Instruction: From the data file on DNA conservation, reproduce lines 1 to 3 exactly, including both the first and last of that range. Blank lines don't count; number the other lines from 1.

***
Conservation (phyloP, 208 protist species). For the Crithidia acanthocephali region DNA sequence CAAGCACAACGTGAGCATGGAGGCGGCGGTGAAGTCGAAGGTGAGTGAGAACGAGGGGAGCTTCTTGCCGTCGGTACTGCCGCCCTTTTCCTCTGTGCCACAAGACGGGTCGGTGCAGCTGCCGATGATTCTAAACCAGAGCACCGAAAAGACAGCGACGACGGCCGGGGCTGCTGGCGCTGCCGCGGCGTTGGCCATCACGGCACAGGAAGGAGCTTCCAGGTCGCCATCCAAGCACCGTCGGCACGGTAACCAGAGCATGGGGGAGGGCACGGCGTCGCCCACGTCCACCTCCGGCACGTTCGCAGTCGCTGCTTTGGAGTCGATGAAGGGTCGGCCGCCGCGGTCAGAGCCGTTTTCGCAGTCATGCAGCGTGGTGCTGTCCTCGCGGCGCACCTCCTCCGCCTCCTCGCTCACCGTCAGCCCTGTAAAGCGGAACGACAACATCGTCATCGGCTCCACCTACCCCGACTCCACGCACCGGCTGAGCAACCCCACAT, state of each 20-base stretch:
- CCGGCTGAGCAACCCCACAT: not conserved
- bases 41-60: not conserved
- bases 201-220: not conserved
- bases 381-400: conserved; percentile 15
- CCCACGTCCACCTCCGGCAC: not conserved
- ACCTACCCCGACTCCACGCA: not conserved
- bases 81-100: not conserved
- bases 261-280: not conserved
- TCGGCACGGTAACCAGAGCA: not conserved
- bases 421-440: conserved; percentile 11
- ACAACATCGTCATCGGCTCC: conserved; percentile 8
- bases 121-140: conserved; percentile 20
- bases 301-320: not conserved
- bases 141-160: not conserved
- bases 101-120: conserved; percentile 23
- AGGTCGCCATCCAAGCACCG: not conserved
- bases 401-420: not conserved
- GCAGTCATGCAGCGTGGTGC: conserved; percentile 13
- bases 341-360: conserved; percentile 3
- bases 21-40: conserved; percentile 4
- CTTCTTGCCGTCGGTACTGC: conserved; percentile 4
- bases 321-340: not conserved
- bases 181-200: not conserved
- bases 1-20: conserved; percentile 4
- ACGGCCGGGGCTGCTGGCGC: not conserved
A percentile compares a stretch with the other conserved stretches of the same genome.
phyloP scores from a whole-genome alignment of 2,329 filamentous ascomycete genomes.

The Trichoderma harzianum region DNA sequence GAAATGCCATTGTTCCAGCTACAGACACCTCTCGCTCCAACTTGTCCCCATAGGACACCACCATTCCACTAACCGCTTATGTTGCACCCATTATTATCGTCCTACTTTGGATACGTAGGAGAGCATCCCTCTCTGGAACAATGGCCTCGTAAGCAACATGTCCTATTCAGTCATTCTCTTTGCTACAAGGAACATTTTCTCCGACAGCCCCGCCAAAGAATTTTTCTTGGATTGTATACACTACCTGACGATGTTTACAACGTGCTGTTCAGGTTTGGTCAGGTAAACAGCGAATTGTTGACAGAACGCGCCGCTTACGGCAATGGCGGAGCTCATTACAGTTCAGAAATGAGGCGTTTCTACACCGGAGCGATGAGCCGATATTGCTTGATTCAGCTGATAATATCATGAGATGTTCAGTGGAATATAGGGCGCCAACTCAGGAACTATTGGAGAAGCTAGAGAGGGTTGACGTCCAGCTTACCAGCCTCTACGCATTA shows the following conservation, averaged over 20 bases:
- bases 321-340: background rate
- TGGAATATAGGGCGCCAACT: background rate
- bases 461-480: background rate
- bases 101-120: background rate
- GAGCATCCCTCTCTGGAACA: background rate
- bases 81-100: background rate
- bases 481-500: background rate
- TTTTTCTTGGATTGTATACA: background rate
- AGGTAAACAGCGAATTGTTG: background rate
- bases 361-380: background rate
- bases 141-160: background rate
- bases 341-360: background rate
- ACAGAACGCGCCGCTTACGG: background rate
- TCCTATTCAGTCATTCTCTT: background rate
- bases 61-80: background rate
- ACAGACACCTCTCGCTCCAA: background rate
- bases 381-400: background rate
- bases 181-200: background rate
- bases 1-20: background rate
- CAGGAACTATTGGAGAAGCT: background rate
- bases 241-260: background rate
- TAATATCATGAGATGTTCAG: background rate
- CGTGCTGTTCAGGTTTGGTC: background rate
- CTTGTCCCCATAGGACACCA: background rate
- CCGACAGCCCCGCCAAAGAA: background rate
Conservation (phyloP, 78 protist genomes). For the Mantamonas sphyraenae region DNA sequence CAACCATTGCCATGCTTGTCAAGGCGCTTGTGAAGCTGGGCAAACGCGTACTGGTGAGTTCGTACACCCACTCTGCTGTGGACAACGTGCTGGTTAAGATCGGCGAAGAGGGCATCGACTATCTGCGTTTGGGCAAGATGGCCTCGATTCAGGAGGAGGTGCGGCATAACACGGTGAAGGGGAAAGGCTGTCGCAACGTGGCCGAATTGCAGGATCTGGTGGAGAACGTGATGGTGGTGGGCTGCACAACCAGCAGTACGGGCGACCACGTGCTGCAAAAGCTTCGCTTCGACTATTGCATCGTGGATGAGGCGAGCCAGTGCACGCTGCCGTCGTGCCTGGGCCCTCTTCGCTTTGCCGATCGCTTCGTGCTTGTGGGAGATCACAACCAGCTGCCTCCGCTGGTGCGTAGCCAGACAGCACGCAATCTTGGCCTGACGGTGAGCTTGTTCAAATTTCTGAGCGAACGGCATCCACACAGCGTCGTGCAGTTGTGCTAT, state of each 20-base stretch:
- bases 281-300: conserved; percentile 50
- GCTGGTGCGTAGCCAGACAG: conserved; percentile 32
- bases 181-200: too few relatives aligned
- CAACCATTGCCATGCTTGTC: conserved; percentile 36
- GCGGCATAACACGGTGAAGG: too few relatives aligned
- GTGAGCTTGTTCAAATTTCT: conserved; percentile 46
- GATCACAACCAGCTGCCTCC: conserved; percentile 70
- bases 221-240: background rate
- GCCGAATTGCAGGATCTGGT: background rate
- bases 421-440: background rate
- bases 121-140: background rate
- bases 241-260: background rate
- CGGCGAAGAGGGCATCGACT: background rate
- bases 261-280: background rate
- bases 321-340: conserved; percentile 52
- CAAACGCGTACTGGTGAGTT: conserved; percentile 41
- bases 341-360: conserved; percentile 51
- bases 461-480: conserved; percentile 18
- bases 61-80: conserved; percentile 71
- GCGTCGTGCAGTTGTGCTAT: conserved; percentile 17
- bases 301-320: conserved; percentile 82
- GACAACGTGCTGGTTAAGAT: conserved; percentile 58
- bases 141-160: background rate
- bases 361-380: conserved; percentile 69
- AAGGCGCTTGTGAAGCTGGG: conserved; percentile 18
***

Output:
Conservation (phyloP, 208 protist species). For the Crithidia acanthocephali region DNA sequence CAAGCACAACGTGAGCATGGAGGCGGCGGTGAAGTCGAAGGTGAGTGAGAACGAGGGGAGCTTCTTGCCGTCGGTACTGCCGCCCTTTTCCTCTGTGCCACAAGACGGGTCGGTGCAGCTGCCGATGATTCTAAACCAGAGCACCGAAAAGACAGCGACGACGGCCGGGGCTGCTGGCGCTGCCGCGGCGTTGGCCATCACGGCACAGGAAGGAGCTTCCAGGTCGCCATCCAAGCACCGTCGGCACGGTAACCAGAGCATGGGGGAGGGCACGGCGTCGCCCACGTCCACCTCCGGCACGTTCGCAGTCGCTGCTTTGGAGTCGATGAAGGGTCGGCCGCCGCGGTCAGAGCCGTTTTCGCAGTCATGCAGCGTGGTGCTGTCCTCGCGGCGCACCTCCTCCGCCTCCTCGCTCACCGTCAGCCCTGTAAAGCGGAACGACAACATCGTCATCGGCTCCACCTACCCCGACTCCACGCACCGGCTGAGCAACCCCACAT, state of each 20-base stretch:
- CCGGCTGAGCAACCCCACAT: not conserved
- bases 41-60: not conserved